The nave is made of six bays. The large semi-circular arcades of the lower story have not all the same span. The transition towards the high windows is showed by a row of four-leave trefoil and a string of graceful foliage all around the nave.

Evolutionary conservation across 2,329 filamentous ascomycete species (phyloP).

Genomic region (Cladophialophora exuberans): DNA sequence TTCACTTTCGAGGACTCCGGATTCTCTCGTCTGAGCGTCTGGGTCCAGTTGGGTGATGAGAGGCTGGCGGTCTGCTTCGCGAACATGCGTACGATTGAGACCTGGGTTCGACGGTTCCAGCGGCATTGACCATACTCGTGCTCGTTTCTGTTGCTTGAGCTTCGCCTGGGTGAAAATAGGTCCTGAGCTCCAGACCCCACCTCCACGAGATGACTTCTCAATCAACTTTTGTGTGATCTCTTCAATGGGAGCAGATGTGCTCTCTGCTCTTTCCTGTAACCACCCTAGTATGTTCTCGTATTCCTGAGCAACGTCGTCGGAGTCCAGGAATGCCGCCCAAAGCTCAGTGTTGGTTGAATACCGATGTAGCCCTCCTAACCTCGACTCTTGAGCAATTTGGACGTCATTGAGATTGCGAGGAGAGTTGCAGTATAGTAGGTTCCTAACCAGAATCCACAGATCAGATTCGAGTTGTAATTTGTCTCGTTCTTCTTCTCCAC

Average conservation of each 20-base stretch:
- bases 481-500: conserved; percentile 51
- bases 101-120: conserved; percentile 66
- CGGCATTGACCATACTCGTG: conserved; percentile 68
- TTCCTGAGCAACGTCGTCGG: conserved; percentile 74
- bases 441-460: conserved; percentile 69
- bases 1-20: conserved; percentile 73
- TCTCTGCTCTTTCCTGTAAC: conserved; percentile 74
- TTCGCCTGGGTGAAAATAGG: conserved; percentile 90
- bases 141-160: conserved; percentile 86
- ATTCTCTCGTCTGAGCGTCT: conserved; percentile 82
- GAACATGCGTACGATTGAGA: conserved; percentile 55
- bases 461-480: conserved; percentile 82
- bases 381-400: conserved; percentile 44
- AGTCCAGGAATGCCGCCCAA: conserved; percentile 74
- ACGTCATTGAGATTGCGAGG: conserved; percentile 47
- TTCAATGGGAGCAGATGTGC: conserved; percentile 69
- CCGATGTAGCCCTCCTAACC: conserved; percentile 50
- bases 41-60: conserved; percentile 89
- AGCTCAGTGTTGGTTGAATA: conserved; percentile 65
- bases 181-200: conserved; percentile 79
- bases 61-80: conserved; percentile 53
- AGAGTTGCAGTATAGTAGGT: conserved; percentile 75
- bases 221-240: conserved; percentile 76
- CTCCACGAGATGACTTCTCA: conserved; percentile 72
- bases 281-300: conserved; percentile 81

Without any doubt, Bayeux Cathedral is famous above all for the extraordinary profusion of sculptures which adorn the walls of the nave, representing either traceries of net-work, or different circles in which are carved four-petaled flowers. The visitor can observe the fretted, or lozenged archivolts of the large arcades, and being most attentive can notice the capitals of some pillars from the old Norman building, with abacus-looking like painted draught-boards. On the last but one bay remains a nice corbel showing the place of the ancient organ. In this lovely harmony, the most interesting carved work are the embossments which can be seen in each corner stone. On the north side, a juggler with a monkey; a bishop who seems to crush a snake; a lion over which flies a dragon grasping a human head in its claws; another bishop giving his blessing. On the southern side we have a bearded man, a dragon, interlaced monsters, a serpent clasping a tiger and a griffon over them. These strange beasts, inexpressive faces, stiff and unskilled no doubt come from various influences and talents. Does not a dragon with big and prominent eyes and pointed ears remind you of Far-East style? Undoubtedly most of these animals and monsters are not unlike those that can be found on miniatures decorating Saxon and Irish manuscripts.